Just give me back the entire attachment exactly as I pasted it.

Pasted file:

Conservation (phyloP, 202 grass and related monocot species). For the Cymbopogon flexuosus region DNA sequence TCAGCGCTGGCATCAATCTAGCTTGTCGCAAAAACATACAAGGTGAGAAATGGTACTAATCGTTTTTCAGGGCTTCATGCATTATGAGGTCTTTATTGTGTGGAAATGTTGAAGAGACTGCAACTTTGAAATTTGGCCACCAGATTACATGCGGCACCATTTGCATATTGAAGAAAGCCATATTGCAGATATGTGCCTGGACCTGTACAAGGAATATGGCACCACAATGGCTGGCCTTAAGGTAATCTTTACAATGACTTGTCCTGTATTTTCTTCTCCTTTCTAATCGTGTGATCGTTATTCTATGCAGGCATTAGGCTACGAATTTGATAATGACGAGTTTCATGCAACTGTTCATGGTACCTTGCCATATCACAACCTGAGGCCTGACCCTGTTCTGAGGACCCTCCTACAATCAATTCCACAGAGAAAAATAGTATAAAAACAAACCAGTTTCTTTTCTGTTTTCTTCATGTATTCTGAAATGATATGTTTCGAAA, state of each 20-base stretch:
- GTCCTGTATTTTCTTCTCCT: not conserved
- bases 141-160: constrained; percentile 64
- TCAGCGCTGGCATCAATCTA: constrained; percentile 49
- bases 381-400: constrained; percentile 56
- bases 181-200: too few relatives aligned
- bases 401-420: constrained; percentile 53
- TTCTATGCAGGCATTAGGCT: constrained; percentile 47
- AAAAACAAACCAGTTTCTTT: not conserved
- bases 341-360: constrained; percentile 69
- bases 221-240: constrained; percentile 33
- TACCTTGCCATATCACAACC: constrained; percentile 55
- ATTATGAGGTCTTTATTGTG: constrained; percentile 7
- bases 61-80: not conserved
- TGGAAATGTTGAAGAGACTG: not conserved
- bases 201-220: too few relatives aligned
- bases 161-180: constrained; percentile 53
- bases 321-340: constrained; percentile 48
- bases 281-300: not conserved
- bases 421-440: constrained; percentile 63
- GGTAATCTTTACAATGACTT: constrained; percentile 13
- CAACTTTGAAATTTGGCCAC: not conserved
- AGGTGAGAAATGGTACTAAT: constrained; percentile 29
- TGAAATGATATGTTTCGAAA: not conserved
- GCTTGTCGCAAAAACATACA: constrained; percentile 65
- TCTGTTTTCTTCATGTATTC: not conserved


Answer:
Conservation (phyloP, 202 grass and related monocot species). For the Cymbopogon flexuosus region DNA sequence TCAGCGCTGGCATCAATCTAGCTTGTCGCAAAAACATACAAGGTGAGAAATGGTACTAATCGTTTTTCAGGGCTTCATGCATTATGAGGTCTTTATTGTGTGGAAATGTTGAAGAGACTGCAACTTTGAAATTTGGCCACCAGATTACATGCGGCACCATTTGCATATTGAAGAAAGCCATATTGCAGATATGTGCCTGGACCTGTACAAGGAATATGGCACCACAATGGCTGGCCTTAAGGTAATCTTTACAATGACTTGTCCTGTATTTTCTTCTCCTTTCTAATCGTGTGATCGTTATTCTATGCAGGCATTAGGCTACGAATTTGATAATGACGAGTTTCATGCAACTGTTCATGGTACCTTGCCATATCACAACCTGAGGCCTGACCCTGTTCTGAGGACCCTCCTACAATCAATTCCACAGAGAAAAATAGTATAAAAACAAACCAGTTTCTTTTCTGTTTTCTTCATGTATTCTGAAATGATATGTTTCGAAA, state of each 20-base stretch:
- GTCCTGTATTTTCTTCTCCT: not conserved
- bases 141-160: constrained; percentile 64
- TCAGCGCTGGCATCAATCTA: constrained; percentile 49
- bases 381-400: constrained; percentile 56
- bases 181-200: too few relatives aligned
- bases 401-420: constrained; percentile 53
- TTCTATGCAGGCATTAGGCT: constrained; percentile 47
- AAAAACAAACCAGTTTCTTT: not conserved
- bases 341-360: constrained; percentile 69
- bases 221-240: constrained; percentile 33
- TACCTTGCCATATCACAACC: constrained; percentile 55
- ATTATGAGGTCTTTATTGTG: constrained; percentile 7
- bases 61-80: not conserved
- TGGAAATGTTGAAGAGACTG: not conserved
- bases 201-220: too few relatives aligned
- bases 161-180: constrained; percentile 53
- bases 321-340: constrained; percentile 48
- bases 281-300: not conserved
- bases 421-440: constrained; percentile 63
- GGTAATCTTTACAATGACTT: constrained; percentile 13
- CAACTTTGAAATTTGGCCAC: not conserved
- AGGTGAGAAATGGTACTAAT: constrained; percentile 29
- TGAAATGATATGTTTCGAAA: not conserved
- GCTTGTCGCAAAAACATACA: constrained; percentile 65
- TCTGTTTTCTTCATGTATTC: not conserved